A Guide to the Icelandic Language

If you’ve booked a trip to Iceland, one of the first things you might want to do is learn about the language you’ll be speaking. From intricate tongue twisters to simple place names, the Icelandic language really does make every word look and sound beautiful. This archaic language is steeped in glorious history, yet it’s still considered one of the hardest languages to learn.

With this guide, not only will you discover the extraordinary background of this language, but you’ll learn a few key phrases and the essential rules needed for speaking Icelandic on your travels. Lestu áfram!

What language do they speak in Iceland?

The official language of Iceland is Icelandic. Of North Germanic origin, the language seems like a world away from English, like so many Scandinavian languages. Icelandic is closely related to German and Faroese too, however, it’s a lot more conservative when it comes to pronunciation.

Currently, only about 350,000 Iceland natives speak the language. This is supported by the endeavors to put language learning at the forefront of Icelandic children’s schooling. Icelanders have a 100% literacy rate in their mother tongue, but they make an effort to learn other languages as well. 

Can I speak English in Iceland?

Yes! English is taught as a second language in Iceland, and most Icelanders of all ages can understand and speak it fluently. Icelandic and English are both Germanic languages, so although it doesn’t sound like it, they have a few similarities. This can make it easier to transfer your knowledge between the two languages.

It’s also common for Icelanders to know other languages too, including Dutch, Swedish, German and even Spanish. Even if you’re fluent in all of these languages, it’s worth knowing a few simple Icelandic words and phrases to get yourself around.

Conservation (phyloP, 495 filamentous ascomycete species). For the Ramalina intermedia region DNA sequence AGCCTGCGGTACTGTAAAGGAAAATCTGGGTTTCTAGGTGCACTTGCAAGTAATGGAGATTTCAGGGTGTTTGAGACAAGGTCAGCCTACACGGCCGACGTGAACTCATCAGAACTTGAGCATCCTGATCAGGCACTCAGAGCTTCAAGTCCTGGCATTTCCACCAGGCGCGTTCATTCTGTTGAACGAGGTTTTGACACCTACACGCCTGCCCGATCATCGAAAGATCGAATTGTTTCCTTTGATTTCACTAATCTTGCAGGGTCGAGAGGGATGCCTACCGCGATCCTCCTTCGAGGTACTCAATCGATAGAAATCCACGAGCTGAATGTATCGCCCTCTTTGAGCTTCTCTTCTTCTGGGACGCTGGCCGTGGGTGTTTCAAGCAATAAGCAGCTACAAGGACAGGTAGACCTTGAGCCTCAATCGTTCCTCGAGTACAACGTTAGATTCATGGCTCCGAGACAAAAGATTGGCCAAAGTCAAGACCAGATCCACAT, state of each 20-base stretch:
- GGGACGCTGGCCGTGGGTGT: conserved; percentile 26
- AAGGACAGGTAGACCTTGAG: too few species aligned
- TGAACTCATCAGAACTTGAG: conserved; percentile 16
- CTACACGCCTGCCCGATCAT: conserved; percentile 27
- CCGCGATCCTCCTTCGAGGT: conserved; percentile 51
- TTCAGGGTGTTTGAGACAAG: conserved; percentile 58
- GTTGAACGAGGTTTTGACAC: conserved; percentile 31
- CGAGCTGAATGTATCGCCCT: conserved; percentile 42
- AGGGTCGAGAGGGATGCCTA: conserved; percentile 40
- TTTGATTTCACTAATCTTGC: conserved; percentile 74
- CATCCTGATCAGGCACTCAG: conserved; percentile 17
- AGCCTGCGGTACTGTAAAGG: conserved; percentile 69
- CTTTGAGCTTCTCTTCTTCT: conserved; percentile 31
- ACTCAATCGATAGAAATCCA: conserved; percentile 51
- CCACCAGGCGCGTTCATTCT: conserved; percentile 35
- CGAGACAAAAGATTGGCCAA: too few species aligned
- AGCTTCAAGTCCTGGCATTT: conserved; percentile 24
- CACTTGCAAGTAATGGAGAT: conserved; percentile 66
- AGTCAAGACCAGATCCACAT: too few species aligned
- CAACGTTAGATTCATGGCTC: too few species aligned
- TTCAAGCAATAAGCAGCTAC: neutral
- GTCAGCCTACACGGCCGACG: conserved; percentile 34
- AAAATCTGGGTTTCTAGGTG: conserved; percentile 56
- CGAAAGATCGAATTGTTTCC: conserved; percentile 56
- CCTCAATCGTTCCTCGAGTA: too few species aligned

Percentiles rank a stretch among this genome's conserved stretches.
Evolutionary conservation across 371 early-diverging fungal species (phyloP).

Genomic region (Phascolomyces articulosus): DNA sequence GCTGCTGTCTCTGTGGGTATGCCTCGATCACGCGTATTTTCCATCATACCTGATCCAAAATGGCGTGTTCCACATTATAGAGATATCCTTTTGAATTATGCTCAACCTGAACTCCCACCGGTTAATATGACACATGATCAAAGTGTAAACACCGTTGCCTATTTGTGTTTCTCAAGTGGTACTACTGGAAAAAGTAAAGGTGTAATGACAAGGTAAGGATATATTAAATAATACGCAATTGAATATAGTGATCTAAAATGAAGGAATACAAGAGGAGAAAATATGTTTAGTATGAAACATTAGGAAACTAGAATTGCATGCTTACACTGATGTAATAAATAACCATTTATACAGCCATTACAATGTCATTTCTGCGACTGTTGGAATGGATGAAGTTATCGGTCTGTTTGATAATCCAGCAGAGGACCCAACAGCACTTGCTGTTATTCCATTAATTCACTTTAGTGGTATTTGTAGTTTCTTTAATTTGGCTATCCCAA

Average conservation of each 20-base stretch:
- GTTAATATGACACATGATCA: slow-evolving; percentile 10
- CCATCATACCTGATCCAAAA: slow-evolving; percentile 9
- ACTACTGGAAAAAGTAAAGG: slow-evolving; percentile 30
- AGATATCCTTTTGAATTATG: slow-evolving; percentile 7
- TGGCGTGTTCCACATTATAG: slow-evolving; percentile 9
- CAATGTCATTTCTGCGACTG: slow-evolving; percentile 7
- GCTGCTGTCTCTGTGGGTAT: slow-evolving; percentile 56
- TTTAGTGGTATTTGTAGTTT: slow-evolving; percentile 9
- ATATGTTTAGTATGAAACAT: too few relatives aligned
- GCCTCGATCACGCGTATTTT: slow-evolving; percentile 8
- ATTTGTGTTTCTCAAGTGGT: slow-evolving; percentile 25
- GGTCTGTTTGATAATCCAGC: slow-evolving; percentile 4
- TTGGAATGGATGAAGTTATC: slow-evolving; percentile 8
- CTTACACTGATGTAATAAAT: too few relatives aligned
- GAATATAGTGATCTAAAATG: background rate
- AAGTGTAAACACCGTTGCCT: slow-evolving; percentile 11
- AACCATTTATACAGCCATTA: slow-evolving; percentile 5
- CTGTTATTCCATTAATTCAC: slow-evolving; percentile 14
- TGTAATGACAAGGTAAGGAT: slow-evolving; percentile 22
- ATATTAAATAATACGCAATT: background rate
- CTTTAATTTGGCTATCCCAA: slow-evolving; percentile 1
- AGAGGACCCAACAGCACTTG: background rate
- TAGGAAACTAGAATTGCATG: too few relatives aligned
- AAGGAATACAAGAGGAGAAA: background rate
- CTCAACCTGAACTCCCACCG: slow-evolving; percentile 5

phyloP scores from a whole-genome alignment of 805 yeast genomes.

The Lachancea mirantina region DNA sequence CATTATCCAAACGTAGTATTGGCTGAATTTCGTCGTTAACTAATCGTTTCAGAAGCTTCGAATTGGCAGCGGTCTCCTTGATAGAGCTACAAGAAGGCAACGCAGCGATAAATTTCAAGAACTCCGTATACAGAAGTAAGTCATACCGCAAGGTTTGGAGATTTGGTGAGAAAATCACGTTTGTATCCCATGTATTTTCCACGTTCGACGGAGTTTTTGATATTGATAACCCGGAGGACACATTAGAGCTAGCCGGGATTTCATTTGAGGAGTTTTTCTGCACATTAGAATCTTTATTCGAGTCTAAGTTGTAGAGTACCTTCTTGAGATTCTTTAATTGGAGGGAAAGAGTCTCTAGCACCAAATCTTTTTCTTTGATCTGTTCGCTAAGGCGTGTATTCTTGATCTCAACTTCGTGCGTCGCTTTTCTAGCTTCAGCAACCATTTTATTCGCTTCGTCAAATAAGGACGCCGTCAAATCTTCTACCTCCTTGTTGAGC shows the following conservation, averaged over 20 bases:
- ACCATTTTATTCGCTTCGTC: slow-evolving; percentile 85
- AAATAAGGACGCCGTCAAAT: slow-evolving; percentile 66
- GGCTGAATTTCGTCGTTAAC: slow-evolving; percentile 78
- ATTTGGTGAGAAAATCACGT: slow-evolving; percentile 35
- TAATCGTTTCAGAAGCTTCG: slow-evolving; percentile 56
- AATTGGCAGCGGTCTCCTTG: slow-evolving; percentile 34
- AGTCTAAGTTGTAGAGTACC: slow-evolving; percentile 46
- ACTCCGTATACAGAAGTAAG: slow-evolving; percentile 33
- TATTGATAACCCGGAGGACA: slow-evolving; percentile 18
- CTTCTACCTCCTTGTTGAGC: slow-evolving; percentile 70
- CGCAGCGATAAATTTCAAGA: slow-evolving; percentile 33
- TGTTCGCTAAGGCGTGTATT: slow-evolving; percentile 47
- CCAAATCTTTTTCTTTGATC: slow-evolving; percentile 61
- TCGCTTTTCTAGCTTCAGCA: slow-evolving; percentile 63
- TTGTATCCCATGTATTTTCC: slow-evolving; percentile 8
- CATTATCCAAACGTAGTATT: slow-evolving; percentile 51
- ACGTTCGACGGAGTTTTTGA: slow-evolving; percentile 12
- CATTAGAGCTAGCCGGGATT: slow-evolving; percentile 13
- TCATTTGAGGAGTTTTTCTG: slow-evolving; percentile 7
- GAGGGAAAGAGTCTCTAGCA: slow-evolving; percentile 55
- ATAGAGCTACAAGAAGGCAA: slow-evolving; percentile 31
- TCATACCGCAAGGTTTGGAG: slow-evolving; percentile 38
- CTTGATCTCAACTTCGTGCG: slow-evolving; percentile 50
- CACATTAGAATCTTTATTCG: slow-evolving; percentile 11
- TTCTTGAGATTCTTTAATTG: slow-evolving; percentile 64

The origins of the Icelandic language

Icelandic originates from Old Norse, which can be traced back to as early as 200AD. Old Norse is commonly associated with Vikings; around this time Scandinavia split into the East and West. The East quickly developed into using Danish and Swedish, whilst the West evolved into Faroese, Norwegian and Icelandic.

Just like any language, Icelandic has gone through many phases. The language used prior to 1200AD is called Old Icelandic, which was used to write hundreds of Icelandic sagas, eddas (poems) and laws. And despite around 500 years of Danish rule following this, the language changed very little. This means that astonishingly, modern-day Icelanders can still read these antique texts. 

Interestingly, it’s only more recently that Icelandic has gone through changes. In the 19th century, Danish linguist Rasmus Rask established the Icelandic alphabet, building on older treaties that outlined Icelandic grammar. Rask implemented changes such as the alphabet’s exclusive use of K rather than C.

In 1991, Iceland established the Icelandic Naming Committee. This was to encourage the preservation of the language and to monitor the adoption of modern-day words and slang. The committee has found some clever ways of introducing new words into Icelanders' lives. Such as the new word for phone, Simi, which is an ancient word for thread. And Tölva, which is a combination of the words Tala (number) and Völva (prophetess), now means computer. 

Basic Icelandic phrases for tourists

If you’re planning on exploring Iceland sometime in the future, it’s a really good idea to get a grasp on a few basic phrases.

English Phrase

Icelandic Phrase


Hi / Hello

Hæ / Halló

Hai / Hah-low




Thanks / Thank you

Takk / Takk fyrir

tah-k / thak-fear-ish









Excuse me 



My name is 

Ég heiti

yegh hey-tee

Good day

Góðan dag

go-than taag




Do you speak English?

Talar þu Ensku?

Ta-la thu en-skoo

Now, these are just the basics, but there are some seriously interesting Icelandic phrases to get your teeth stuck into. These are just a few of the odd phrases you could come across!